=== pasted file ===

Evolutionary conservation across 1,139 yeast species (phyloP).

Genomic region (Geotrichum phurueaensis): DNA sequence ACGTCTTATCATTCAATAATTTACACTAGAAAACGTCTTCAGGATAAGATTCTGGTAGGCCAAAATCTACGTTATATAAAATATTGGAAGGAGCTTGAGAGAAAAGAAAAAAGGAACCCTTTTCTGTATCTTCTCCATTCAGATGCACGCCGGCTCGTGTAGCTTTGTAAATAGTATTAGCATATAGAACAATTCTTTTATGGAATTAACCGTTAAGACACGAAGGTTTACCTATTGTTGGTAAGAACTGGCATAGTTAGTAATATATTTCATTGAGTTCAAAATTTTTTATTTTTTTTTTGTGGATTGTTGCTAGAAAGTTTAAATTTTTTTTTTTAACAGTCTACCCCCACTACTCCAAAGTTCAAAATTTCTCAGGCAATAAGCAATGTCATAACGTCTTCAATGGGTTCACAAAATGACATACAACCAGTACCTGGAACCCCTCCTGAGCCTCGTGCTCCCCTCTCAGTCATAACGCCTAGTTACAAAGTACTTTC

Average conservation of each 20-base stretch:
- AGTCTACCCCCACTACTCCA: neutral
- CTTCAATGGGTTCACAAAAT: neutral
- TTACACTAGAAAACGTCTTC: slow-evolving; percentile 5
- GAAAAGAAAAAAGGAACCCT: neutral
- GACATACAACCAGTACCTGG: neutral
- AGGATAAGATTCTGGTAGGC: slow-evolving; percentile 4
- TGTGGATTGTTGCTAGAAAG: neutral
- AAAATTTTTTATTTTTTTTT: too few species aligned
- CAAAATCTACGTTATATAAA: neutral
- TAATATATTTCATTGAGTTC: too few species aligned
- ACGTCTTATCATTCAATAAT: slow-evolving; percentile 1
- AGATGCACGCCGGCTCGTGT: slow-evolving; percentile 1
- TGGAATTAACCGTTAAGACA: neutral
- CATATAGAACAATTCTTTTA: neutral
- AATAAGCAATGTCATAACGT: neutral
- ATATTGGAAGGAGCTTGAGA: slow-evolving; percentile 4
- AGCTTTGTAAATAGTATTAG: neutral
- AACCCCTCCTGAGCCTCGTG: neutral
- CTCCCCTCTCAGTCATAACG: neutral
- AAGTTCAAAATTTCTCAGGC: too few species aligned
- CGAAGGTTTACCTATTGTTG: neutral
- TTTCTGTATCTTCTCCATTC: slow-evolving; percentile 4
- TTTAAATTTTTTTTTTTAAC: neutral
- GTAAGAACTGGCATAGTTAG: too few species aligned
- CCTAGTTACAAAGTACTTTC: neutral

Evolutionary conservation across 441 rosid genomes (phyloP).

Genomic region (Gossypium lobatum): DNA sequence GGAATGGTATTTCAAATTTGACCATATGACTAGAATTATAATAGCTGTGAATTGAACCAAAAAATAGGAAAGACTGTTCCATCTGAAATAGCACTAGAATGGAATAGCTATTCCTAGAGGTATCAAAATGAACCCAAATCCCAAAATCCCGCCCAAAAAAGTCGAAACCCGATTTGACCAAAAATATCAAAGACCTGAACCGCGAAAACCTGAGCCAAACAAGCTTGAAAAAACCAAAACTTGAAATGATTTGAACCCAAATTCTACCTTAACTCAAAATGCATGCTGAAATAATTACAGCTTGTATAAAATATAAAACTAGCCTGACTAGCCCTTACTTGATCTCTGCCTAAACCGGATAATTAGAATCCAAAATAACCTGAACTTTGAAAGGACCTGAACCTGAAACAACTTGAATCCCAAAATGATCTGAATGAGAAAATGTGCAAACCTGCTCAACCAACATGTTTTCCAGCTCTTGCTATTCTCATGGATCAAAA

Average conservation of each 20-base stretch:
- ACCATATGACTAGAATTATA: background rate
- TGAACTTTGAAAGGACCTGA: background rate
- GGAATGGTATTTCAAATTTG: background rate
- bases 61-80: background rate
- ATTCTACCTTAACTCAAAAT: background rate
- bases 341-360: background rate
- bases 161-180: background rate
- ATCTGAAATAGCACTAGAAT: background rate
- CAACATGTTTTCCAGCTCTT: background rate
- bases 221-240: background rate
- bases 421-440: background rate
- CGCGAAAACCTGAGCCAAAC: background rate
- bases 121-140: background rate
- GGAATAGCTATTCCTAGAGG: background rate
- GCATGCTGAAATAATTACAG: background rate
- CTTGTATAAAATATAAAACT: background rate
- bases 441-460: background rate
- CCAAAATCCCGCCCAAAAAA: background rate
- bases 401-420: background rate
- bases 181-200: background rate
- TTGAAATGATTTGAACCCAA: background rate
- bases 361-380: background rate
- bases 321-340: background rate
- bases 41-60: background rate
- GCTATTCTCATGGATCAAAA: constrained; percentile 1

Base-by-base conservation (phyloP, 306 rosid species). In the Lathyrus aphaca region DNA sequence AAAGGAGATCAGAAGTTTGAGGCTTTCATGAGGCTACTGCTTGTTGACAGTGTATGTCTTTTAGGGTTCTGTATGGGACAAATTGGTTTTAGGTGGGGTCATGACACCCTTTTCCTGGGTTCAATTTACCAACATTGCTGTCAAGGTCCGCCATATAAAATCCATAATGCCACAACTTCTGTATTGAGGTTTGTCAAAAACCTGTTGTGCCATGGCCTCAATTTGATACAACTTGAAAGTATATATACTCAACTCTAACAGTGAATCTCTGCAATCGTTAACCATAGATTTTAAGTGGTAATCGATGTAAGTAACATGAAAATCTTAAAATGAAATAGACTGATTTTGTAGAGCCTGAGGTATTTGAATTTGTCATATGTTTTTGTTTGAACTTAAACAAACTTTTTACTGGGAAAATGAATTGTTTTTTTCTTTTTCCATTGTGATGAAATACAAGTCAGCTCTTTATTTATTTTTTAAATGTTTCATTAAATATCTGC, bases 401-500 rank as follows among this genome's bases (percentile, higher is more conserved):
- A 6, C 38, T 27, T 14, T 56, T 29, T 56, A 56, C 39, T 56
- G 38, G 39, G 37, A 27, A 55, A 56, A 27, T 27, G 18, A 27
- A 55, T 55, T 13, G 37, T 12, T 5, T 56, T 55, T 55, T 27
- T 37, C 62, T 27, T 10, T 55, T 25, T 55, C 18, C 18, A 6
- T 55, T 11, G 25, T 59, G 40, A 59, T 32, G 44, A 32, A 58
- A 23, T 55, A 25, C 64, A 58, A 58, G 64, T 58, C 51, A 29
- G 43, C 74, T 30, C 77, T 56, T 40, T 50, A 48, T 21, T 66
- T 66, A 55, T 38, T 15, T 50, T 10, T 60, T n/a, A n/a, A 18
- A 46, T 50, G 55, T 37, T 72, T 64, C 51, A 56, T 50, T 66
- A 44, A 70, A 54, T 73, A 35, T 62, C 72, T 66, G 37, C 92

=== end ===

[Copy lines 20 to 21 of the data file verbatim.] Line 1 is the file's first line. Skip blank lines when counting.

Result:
- AGCTTTGTAAATAGTATTAG: neutral
- AACCCCTCCTGAGCCTCGTG: neutral